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When a comedy has the sort of debut season that Broad City had—admirably confident right out of the gate, immediately successful and beloved by an obsessively devoted contingent of fans (the girls straight-out owned New York Comic Con last year), countless memorable scenes and quotes that skipped past simple watercooler conversation and became part of the lexicon—a little hesitancy about its return is to be expected. Would the show live up to the first season, or was that just a fluke? Do Abbi Jacobson and Ilana Glazer have enough material to keep up the insane highs that made Broad City’s first season so wonderfully unique and hilarious? Of course they do, and upon viewing season two, you’ll realize there was never any question.

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Abbi and Ilana are back and as unapologetic and funny as ever. Broad City season two is simultaneously old and new, with the same madcap stoner hilarity and a handful of fresh new faces (Seth Rogen, Kumail Nanjiani, and Susie Essman—as Ilana’s mother!—to name a few). But even these great comedic actors never distract from who is really in charge. Abbi and Ilana (and Jacobson and Glazer) continue to dominate the screen, whether Abbi is sinking into the comforting arms of a Bed Bath & Beyond employee or Ilana is flaunting her stylish-as-hell “white power suit” (but she should maybe re-think the wording on that). And when the two are working together? Unstoppable.

The friendship between Abbi and Ilana drives the show, and this strong bond continues to tie everything together. It’s the best part of every episode: No matter what happens throughout the course of the half-hour, no matter where the journey takes them, Abbi and Ilana will often end up by each other’s side, hashing out the day’s events or just shooting the shit. Season two continues to highlight this bond, as the two casually discuss everything from defecating while giving birth to the stray hairs you find in questionable places while taking a shower. They are ideal friends, so close that their love for each other is near-tangible, and nothing is off-limits between them. When Abbi calls her best friend during a hook-up session, Ilana answers the phone not with a “Hello” but with a “Cut or uncut?”

Season two sees the return of another major Broad City element: the frenetic energy that propels the girls—and the series—through New York City. The two are constantly moving: through various cars on a crowded subway, with an air conditioner being lugged down a sidewalk, in the back of a shady van while buying purses, and so on. To “make it” in New York City as a twentysomething (or to make it anywhere, really, at any age), it’s crucial to keep moving both physically and emotionally. Abbi and Ilana are especially aware of this, even if it’s just a small-time hustle like scamming a pair of free movie passes so they can kill a day bouncing from theater to theater.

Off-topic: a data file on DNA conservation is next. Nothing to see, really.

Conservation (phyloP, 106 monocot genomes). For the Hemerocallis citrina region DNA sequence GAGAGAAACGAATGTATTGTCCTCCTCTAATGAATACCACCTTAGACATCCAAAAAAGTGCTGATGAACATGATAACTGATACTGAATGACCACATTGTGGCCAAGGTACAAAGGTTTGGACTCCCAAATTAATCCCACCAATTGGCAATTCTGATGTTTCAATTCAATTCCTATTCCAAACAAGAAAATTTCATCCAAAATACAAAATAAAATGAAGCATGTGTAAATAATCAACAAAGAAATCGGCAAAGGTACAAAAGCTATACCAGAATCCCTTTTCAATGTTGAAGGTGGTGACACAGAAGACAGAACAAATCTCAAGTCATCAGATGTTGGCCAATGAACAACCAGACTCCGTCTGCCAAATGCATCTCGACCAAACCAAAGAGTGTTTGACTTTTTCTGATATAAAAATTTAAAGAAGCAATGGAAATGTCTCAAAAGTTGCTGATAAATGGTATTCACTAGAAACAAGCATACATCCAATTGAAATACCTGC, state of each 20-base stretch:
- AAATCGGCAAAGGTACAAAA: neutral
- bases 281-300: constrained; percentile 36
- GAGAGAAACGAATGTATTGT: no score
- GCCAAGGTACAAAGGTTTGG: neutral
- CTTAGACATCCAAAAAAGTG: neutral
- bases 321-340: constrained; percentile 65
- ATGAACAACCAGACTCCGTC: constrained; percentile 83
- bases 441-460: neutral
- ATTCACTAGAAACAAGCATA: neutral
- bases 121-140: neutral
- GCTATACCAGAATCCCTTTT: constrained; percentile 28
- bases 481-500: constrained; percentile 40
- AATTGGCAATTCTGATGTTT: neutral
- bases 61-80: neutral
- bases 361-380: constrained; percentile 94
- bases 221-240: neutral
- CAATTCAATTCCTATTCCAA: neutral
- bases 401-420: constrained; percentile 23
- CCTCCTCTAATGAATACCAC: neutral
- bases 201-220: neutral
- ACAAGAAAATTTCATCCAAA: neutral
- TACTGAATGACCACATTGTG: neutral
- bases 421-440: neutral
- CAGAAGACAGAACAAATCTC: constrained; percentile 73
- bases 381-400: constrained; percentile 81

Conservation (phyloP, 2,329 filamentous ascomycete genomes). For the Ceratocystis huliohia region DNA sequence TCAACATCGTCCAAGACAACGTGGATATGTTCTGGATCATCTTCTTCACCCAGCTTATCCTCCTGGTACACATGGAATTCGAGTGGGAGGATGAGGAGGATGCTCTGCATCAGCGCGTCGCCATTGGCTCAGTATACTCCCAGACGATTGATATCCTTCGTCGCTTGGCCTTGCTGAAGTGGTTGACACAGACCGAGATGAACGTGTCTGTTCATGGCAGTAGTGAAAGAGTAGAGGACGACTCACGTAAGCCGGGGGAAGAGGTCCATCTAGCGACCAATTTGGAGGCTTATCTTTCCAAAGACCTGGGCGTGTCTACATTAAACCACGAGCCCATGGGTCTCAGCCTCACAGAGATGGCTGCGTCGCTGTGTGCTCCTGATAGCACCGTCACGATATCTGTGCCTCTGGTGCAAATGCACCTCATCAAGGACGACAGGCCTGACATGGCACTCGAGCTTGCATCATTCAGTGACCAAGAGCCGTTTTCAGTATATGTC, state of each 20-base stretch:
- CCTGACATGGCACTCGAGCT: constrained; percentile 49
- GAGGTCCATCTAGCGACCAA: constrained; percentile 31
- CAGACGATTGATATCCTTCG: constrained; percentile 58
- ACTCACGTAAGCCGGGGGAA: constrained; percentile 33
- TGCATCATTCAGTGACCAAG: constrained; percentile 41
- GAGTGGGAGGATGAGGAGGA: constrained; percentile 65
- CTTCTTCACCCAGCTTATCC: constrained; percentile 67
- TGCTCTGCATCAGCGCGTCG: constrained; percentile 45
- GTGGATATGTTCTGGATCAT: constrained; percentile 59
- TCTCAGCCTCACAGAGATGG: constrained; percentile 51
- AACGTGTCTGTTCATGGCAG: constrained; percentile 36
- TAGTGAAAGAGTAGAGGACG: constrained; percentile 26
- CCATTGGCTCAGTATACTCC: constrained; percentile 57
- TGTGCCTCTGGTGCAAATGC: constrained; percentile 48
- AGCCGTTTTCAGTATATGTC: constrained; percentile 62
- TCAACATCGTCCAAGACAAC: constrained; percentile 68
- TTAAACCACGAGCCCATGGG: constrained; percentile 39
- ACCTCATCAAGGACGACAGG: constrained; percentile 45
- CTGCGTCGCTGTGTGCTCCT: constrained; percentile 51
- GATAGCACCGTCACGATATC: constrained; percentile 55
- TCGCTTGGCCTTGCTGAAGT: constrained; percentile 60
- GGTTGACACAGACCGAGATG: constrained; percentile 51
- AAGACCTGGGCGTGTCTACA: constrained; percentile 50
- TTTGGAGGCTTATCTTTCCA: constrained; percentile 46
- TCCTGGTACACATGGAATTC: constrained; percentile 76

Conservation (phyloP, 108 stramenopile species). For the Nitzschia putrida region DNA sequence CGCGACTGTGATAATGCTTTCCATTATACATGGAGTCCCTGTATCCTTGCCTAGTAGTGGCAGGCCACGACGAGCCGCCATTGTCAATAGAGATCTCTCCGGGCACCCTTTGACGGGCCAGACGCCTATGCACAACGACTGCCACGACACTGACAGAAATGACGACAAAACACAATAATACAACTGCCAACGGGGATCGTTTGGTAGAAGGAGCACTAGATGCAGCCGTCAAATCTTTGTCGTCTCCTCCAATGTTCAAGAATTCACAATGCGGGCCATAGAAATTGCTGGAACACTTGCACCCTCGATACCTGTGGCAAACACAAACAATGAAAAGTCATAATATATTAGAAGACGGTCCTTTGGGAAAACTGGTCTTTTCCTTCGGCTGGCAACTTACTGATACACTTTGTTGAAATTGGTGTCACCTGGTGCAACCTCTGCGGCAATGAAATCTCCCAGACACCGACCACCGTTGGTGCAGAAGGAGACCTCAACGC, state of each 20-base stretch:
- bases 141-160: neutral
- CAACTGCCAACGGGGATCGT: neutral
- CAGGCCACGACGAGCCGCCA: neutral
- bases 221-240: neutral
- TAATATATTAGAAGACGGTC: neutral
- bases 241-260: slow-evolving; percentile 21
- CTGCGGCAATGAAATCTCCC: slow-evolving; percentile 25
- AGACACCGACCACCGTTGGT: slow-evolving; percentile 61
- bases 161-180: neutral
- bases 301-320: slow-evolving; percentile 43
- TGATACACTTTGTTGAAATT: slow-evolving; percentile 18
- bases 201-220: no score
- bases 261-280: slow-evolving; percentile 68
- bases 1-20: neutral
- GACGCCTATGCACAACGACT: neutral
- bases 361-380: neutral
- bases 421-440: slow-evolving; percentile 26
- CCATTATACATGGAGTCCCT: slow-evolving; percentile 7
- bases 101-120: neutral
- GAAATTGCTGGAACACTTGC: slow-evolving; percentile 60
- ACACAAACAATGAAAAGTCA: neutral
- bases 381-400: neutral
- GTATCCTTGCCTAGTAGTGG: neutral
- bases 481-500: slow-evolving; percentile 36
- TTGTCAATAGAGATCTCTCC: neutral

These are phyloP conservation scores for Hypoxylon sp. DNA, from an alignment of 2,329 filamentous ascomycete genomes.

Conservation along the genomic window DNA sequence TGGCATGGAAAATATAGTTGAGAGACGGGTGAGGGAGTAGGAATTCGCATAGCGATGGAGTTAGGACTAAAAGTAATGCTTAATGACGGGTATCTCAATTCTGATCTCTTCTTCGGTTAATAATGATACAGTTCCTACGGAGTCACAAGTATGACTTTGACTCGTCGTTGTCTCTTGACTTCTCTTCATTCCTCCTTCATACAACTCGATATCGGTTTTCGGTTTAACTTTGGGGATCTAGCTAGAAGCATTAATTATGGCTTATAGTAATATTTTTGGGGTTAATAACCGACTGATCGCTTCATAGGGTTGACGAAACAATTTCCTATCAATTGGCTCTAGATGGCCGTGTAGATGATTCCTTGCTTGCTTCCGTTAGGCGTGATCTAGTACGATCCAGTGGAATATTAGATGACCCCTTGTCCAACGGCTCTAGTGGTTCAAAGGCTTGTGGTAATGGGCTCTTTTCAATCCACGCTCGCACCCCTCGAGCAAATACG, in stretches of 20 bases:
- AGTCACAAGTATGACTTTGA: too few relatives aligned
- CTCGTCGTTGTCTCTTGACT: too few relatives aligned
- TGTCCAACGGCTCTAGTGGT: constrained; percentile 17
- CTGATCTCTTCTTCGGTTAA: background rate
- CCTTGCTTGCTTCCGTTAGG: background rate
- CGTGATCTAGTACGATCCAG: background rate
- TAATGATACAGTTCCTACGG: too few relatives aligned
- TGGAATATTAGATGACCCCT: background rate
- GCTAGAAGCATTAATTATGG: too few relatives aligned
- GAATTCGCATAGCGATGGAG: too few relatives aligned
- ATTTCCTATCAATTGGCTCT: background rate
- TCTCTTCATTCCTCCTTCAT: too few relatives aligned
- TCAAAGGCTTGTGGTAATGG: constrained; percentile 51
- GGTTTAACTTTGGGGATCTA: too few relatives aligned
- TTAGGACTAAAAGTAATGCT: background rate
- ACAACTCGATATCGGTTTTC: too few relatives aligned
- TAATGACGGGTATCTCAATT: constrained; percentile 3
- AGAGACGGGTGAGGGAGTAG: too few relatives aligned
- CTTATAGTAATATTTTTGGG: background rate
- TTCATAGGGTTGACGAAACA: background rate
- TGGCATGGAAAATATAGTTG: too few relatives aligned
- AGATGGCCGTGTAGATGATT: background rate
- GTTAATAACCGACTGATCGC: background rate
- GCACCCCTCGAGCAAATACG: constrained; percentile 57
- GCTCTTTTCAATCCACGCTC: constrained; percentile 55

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No show on television understands the screwed-up, naive but inevitable romanticization of New York City like Broad City. The season-two premiere, “In Heat,” opens with a hilariously familiar subway scene, with Abbi and Ilana squeezing their way through the usual suspects: the people with giant yoga mats, the subway dancers, the disgusting couple loudly making out, and the toenail clippers. The scene brings to mind the beautiful black-and-white sequence from Louie’s “Subway/Pamela”—but with the necessary Broad City flavor. The show’s stellar (but rarely mentioned) directing and cinematography provide a fluidity that works well with the overall kinetic energy, from sweeping shots of Chinatown streets to the girls simply riding an escalator.

Much like last season’s “Working Girls”—in which Abbi retrieves a package from a faraway UPS—“In Heat” focuses on another near-impossible quest: finding a cheap air conditioner, and managing to get it home without the use of a car. Plots like this let Broad City truly shine, when the writers take a small, uninteresting task and blow it up to comedic heights, finding the bizarre in the normal, and turning something as unremarkable as a Bed Bath & Beyond trip into a fantastic character moment for Abbi. The next two episodes are just as great, with Bevers getting his (gross) moment in the spotlight, the return of both Hannibal Buress and Chris Gethard, and an introduction to Ilana’s flawless mother.

But at the end of the day, nothing in this series can compare to the very existence of Abbi and Ilana. Underneath the sticky NYC summer days, the various men that enter and leave their lives, the constant underemployment both women face, and the resin at the bottom of the bowl, Broad City will always belong to Abbi and Ilana, the head bitches of comedy.

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